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Genome-Wide Association Studies Identify Vascular Dysfunction to Be Major Cause of Migraine Susceptibility

David Bai, PharmD
A recent study using the 2016 genome-wide association study (GWAS) identified that vascular mechanisms, but also neuronal and metal ion homeostasis, may play a role in migraine susceptibility.
A recent study using the 2016 genome-wide association study (GWAS) identified that vascular mechanisms, but also neuronal and metal ion homeostasis, may play a role in migraine susceptibility.

Migraine is a disease that is heavily associated with both genetic and environmental factors. Although there has been considerable progress in understanding its underlying pathology, much remains to be discovered. One area of research that investigators are examining comprises the genetic variants that may be associated with migraines. In a recent study, investigators used the 2016 GWAS to identify DNA variants that may be linked to migraines.

Investigators have conducted several GWAS in patients with migraines, with or without aura. In 2016, a meta-analysis on genomic data on previous cohorts was performed to yield a larger population sample. The data consisted of 59,674 cases and identified 44 cases of single nucleotide polymorphisms.

Based on the results of the 2016 GWAS, investigators found a vast amount of enrichment in the genes associated with the vascular system as identifiable risk factors for migraine. Tissue expression enrichment analysis was also performed and identified that arterial and gastrointestinal tissues were significantly enriched for migraine-associated genes. Four of the genes significantly enriched in vascular tissues were MEF2D, YAP1, LRP1, and JAG1.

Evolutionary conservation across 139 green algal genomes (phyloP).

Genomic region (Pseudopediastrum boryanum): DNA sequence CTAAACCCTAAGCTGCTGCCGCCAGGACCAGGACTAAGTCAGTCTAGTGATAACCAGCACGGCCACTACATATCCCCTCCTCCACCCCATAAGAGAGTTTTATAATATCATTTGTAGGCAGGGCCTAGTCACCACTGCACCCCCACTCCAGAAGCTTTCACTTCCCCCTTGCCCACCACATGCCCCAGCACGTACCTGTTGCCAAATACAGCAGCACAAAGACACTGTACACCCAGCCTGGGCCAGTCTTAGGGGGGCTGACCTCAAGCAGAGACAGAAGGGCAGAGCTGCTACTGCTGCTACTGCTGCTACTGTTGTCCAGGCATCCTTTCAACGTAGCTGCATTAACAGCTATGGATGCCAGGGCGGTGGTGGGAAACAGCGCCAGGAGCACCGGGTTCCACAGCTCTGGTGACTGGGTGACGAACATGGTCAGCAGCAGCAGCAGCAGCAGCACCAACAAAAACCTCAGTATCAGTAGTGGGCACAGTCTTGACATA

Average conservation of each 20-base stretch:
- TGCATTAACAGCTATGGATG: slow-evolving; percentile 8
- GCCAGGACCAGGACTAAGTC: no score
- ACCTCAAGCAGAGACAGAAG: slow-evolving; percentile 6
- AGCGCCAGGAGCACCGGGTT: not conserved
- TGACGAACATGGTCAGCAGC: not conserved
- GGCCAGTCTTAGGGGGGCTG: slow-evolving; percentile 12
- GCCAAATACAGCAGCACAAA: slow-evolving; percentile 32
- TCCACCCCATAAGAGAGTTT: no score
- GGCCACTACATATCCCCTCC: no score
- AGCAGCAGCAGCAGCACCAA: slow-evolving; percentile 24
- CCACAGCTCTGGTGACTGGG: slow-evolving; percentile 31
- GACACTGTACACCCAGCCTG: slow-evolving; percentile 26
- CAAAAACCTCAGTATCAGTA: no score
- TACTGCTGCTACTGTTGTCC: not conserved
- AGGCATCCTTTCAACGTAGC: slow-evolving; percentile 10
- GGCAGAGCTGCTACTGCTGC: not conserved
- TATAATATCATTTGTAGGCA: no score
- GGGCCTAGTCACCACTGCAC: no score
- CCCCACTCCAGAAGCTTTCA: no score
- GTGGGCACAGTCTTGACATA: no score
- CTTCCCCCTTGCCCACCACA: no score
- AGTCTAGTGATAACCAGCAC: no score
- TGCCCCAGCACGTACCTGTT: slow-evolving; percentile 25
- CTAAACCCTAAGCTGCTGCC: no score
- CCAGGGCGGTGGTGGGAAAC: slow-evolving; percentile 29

The findings of the 2016 GWAS suggest that vascular dysfunction plays a large role in migraine susceptibility, but the investigators do not rule out neurologic dysfunction as another source of origin for migraines. Of the genes that were identified, at least 5 genes had neuronal function (PRDM16, MEF2D, FHL5, ASTN2, LRP1). Metal ion homeostasis was another contributor of migraine susceptibility, as 11 genes were identified (PRDM16, TGFBR2, REST, FHL5, NRP1, MMPED2, LRP1, ZCCHC14, RNF213, JAG1, SLC24A3). Although ion channel activity and pain signaling emerged as prominent signals of familial hemiplegic migraine, they did not appear so in this study.

The use of GWAS has been paramount in identifying various genomes that present as risk factors for migraines. Larger GWAS should be conducted in the future to identify additional risk factors and help develop more personalized treatment options for patients with migraine.

Reference:

Van der Maagdenberg, Nyholt DR, Anttila V. Novel hypotheses emerging from GWAS in migraine? J Headache Pain. 2019;20(1):5. doi: 10.1186/s10194-018-0956-x.

 
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